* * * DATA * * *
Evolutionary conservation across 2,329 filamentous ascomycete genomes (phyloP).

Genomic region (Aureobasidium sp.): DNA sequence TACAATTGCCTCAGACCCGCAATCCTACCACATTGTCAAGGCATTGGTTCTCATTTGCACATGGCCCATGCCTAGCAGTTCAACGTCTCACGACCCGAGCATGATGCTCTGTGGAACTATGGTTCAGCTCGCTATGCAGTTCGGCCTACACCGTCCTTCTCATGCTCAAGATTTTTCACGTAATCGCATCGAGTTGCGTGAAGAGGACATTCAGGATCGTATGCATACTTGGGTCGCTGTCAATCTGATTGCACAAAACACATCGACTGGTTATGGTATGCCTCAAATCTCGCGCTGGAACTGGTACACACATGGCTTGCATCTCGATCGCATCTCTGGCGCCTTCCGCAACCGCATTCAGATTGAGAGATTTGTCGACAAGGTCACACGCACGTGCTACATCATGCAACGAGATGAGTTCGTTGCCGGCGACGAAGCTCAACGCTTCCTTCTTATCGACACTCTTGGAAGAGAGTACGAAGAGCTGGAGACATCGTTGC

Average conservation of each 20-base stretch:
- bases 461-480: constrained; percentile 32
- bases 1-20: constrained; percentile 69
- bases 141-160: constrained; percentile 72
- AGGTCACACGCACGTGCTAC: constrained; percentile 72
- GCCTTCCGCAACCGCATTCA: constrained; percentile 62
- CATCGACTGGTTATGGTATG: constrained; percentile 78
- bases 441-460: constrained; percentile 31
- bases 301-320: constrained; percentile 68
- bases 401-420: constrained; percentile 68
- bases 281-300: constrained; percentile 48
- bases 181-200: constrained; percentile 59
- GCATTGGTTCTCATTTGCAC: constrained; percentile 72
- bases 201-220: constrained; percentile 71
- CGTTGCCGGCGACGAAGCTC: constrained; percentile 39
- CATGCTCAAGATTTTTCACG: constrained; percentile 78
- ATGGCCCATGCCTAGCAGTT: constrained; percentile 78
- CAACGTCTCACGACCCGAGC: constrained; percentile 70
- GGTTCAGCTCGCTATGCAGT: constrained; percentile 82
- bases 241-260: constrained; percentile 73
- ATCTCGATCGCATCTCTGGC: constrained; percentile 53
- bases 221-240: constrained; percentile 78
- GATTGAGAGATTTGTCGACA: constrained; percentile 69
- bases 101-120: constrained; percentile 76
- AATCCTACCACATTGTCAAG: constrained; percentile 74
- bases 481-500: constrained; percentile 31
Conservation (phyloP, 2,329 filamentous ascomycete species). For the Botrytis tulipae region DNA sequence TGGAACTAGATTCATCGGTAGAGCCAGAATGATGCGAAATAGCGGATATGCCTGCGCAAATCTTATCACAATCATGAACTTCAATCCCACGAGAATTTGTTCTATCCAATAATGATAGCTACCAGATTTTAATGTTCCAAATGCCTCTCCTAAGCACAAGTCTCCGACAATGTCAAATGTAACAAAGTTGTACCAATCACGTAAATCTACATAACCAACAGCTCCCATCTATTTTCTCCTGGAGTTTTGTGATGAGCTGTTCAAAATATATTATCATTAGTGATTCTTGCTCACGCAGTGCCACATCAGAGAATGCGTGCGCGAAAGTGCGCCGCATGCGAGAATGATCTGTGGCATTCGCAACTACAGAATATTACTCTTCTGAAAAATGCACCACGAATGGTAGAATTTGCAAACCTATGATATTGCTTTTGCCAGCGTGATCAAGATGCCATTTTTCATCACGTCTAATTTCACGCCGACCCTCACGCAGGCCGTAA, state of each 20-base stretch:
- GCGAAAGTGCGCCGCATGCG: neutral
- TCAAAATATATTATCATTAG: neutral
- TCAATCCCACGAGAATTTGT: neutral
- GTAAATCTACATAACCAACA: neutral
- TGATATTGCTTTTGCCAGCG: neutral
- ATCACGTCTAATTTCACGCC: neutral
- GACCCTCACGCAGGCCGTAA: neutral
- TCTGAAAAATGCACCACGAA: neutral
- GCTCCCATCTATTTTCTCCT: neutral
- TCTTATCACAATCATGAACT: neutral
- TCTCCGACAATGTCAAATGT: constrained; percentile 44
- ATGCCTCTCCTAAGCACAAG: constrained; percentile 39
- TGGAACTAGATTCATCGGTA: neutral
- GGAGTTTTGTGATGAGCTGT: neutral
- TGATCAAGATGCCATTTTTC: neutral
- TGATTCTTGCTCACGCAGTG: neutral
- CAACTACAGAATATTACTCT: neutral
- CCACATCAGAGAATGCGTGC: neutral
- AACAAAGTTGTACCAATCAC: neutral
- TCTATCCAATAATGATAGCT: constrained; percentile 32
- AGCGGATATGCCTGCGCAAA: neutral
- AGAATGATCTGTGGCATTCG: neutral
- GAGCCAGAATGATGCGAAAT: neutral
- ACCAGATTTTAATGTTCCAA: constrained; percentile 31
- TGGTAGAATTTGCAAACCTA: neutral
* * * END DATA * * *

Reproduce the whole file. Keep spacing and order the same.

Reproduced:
Evolutionary conservation across 2,329 filamentous ascomycete genomes (phyloP).

Genomic region (Aureobasidium sp.): DNA sequence TACAATTGCCTCAGACCCGCAATCCTACCACATTGTCAAGGCATTGGTTCTCATTTGCACATGGCCCATGCCTAGCAGTTCAACGTCTCACGACCCGAGCATGATGCTCTGTGGAACTATGGTTCAGCTCGCTATGCAGTTCGGCCTACACCGTCCTTCTCATGCTCAAGATTTTTCACGTAATCGCATCGAGTTGCGTGAAGAGGACATTCAGGATCGTATGCATACTTGGGTCGCTGTCAATCTGATTGCACAAAACACATCGACTGGTTATGGTATGCCTCAAATCTCGCGCTGGAACTGGTACACACATGGCTTGCATCTCGATCGCATCTCTGGCGCCTTCCGCAACCGCATTCAGATTGAGAGATTTGTCGACAAGGTCACACGCACGTGCTACATCATGCAACGAGATGAGTTCGTTGCCGGCGACGAAGCTCAACGCTTCCTTCTTATCGACACTCTTGGAAGAGAGTACGAAGAGCTGGAGACATCGTTGC

Average conservation of each 20-base stretch:
- bases 461-480: constrained; percentile 32
- bases 1-20: constrained; percentile 69
- bases 141-160: constrained; percentile 72
- AGGTCACACGCACGTGCTAC: constrained; percentile 72
- GCCTTCCGCAACCGCATTCA: constrained; percentile 62
- CATCGACTGGTTATGGTATG: constrained; percentile 78
- bases 441-460: constrained; percentile 31
- bases 301-320: constrained; percentile 68
- bases 401-420: constrained; percentile 68
- bases 281-300: constrained; percentile 48
- bases 181-200: constrained; percentile 59
- GCATTGGTTCTCATTTGCAC: constrained; percentile 72
- bases 201-220: constrained; percentile 71
- CGTTGCCGGCGACGAAGCTC: constrained; percentile 39
- CATGCTCAAGATTTTTCACG: constrained; percentile 78
- ATGGCCCATGCCTAGCAGTT: constrained; percentile 78
- CAACGTCTCACGACCCGAGC: constrained; percentile 70
- GGTTCAGCTCGCTATGCAGT: constrained; percentile 82
- bases 241-260: constrained; percentile 73
- ATCTCGATCGCATCTCTGGC: constrained; percentile 53
- bases 221-240: constrained; percentile 78
- GATTGAGAGATTTGTCGACA: constrained; percentile 69
- bases 101-120: constrained; percentile 76
- AATCCTACCACATTGTCAAG: constrained; percentile 74
- bases 481-500: constrained; percentile 31
Conservation (phyloP, 2,329 filamentous ascomycete species). For the Botrytis tulipae region DNA sequence TGGAACTAGATTCATCGGTAGAGCCAGAATGATGCGAAATAGCGGATATGCCTGCGCAAATCTTATCACAATCATGAACTTCAATCCCACGAGAATTTGTTCTATCCAATAATGATAGCTACCAGATTTTAATGTTCCAAATGCCTCTCCTAAGCACAAGTCTCCGACAATGTCAAATGTAACAAAGTTGTACCAATCACGTAAATCTACATAACCAACAGCTCCCATCTATTTTCTCCTGGAGTTTTGTGATGAGCTGTTCAAAATATATTATCATTAGTGATTCTTGCTCACGCAGTGCCACATCAGAGAATGCGTGCGCGAAAGTGCGCCGCATGCGAGAATGATCTGTGGCATTCGCAACTACAGAATATTACTCTTCTGAAAAATGCACCACGAATGGTAGAATTTGCAAACCTATGATATTGCTTTTGCCAGCGTGATCAAGATGCCATTTTTCATCACGTCTAATTTCACGCCGACCCTCACGCAGGCCGTAA, state of each 20-base stretch:
- GCGAAAGTGCGCCGCATGCG: neutral
- TCAAAATATATTATCATTAG: neutral
- TCAATCCCACGAGAATTTGT: neutral
- GTAAATCTACATAACCAACA: neutral
- TGATATTGCTTTTGCCAGCG: neutral
- ATCACGTCTAATTTCACGCC: neutral
- GACCCTCACGCAGGCCGTAA: neutral
- TCTGAAAAATGCACCACGAA: neutral
- GCTCCCATCTATTTTCTCCT: neutral
- TCTTATCACAATCATGAACT: neutral
- TCTCCGACAATGTCAAATGT: constrained; percentile 44
- ATGCCTCTCCTAAGCACAAG: constrained; percentile 39
- TGGAACTAGATTCATCGGTA: neutral
- GGAGTTTTGTGATGAGCTGT: neutral
- TGATCAAGATGCCATTTTTC: neutral
- TGATTCTTGCTCACGCAGTG: neutral
- CAACTACAGAATATTACTCT: neutral
- CCACATCAGAGAATGCGTGC: neutral
- AACAAAGTTGTACCAATCAC: neutral
- TCTATCCAATAATGATAGCT: constrained; percentile 32
- AGCGGATATGCCTGCGCAAA: neutral
- AGAATGATCTGTGGCATTCG: neutral
- GAGCCAGAATGATGCGAAAT: neutral
- ACCAGATTTTAATGTTCCAA: constrained; percentile 31
- TGGTAGAATTTGCAAACCTA: neutral